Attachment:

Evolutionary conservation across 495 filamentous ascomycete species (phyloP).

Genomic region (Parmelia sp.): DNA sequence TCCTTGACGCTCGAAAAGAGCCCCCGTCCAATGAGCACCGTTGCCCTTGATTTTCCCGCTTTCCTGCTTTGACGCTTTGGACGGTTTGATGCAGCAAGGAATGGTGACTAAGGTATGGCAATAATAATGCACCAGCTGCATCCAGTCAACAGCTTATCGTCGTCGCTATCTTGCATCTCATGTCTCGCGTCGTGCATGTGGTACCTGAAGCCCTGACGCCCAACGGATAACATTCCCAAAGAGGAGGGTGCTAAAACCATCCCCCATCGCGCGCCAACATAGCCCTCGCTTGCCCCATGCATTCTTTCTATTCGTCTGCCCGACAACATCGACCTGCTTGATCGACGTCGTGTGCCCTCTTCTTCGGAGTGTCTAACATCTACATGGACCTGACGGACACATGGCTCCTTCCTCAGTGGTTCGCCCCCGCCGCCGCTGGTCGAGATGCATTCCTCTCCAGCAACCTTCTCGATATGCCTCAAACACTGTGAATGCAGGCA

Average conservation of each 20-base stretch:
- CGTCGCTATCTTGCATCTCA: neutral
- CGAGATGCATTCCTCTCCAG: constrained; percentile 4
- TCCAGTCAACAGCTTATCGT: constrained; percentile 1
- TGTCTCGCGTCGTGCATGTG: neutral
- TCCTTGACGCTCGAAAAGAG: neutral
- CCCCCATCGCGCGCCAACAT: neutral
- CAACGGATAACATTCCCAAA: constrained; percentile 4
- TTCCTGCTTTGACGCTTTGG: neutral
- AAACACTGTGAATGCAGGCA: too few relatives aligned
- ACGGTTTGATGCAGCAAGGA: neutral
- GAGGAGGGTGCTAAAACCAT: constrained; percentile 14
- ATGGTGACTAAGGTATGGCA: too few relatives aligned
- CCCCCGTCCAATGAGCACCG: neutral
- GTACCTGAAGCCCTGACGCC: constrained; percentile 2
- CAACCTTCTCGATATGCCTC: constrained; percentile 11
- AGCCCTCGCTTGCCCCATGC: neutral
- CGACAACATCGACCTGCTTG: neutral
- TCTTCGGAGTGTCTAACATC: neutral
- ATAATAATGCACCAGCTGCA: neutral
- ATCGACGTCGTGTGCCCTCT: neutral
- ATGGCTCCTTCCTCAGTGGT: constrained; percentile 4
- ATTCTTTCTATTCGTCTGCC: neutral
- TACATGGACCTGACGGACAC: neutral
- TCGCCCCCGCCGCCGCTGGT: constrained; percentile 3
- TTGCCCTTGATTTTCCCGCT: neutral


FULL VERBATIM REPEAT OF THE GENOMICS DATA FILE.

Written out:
Evolutionary conservation across 495 filamentous ascomycete species (phyloP).

Genomic region (Parmelia sp.): DNA sequence TCCTTGACGCTCGAAAAGAGCCCCCGTCCAATGAGCACCGTTGCCCTTGATTTTCCCGCTTTCCTGCTTTGACGCTTTGGACGGTTTGATGCAGCAAGGAATGGTGACTAAGGTATGGCAATAATAATGCACCAGCTGCATCCAGTCAACAGCTTATCGTCGTCGCTATCTTGCATCTCATGTCTCGCGTCGTGCATGTGGTACCTGAAGCCCTGACGCCCAACGGATAACATTCCCAAAGAGGAGGGTGCTAAAACCATCCCCCATCGCGCGCCAACATAGCCCTCGCTTGCCCCATGCATTCTTTCTATTCGTCTGCCCGACAACATCGACCTGCTTGATCGACGTCGTGTGCCCTCTTCTTCGGAGTGTCTAACATCTACATGGACCTGACGGACACATGGCTCCTTCCTCAGTGGTTCGCCCCCGCCGCCGCTGGTCGAGATGCATTCCTCTCCAGCAACCTTCTCGATATGCCTCAAACACTGTGAATGCAGGCA

Average conservation of each 20-base stretch:
- CGTCGCTATCTTGCATCTCA: neutral
- CGAGATGCATTCCTCTCCAG: constrained; percentile 4
- TCCAGTCAACAGCTTATCGT: constrained; percentile 1
- TGTCTCGCGTCGTGCATGTG: neutral
- TCCTTGACGCTCGAAAAGAG: neutral
- CCCCCATCGCGCGCCAACAT: neutral
- CAACGGATAACATTCCCAAA: constrained; percentile 4
- TTCCTGCTTTGACGCTTTGG: neutral
- AAACACTGTGAATGCAGGCA: too few relatives aligned
- ACGGTTTGATGCAGCAAGGA: neutral
- GAGGAGGGTGCTAAAACCAT: constrained; percentile 14
- ATGGTGACTAAGGTATGGCA: too few relatives aligned
- CCCCCGTCCAATGAGCACCG: neutral
- GTACCTGAAGCCCTGACGCC: constrained; percentile 2
- CAACCTTCTCGATATGCCTC: constrained; percentile 11
- AGCCCTCGCTTGCCCCATGC: neutral
- CGACAACATCGACCTGCTTG: neutral
- TCTTCGGAGTGTCTAACATC: neutral
- ATAATAATGCACCAGCTGCA: neutral
- ATCGACGTCGTGTGCCCTCT: neutral
- ATGGCTCCTTCCTCAGTGGT: constrained; percentile 4
- ATTCTTTCTATTCGTCTGCC: neutral
- TACATGGACCTGACGGACAC: neutral
- TCGCCCCCGCCGCCGCTGGT: constrained; percentile 3
- TTGCCCTTGATTTTCCCGCT: neutral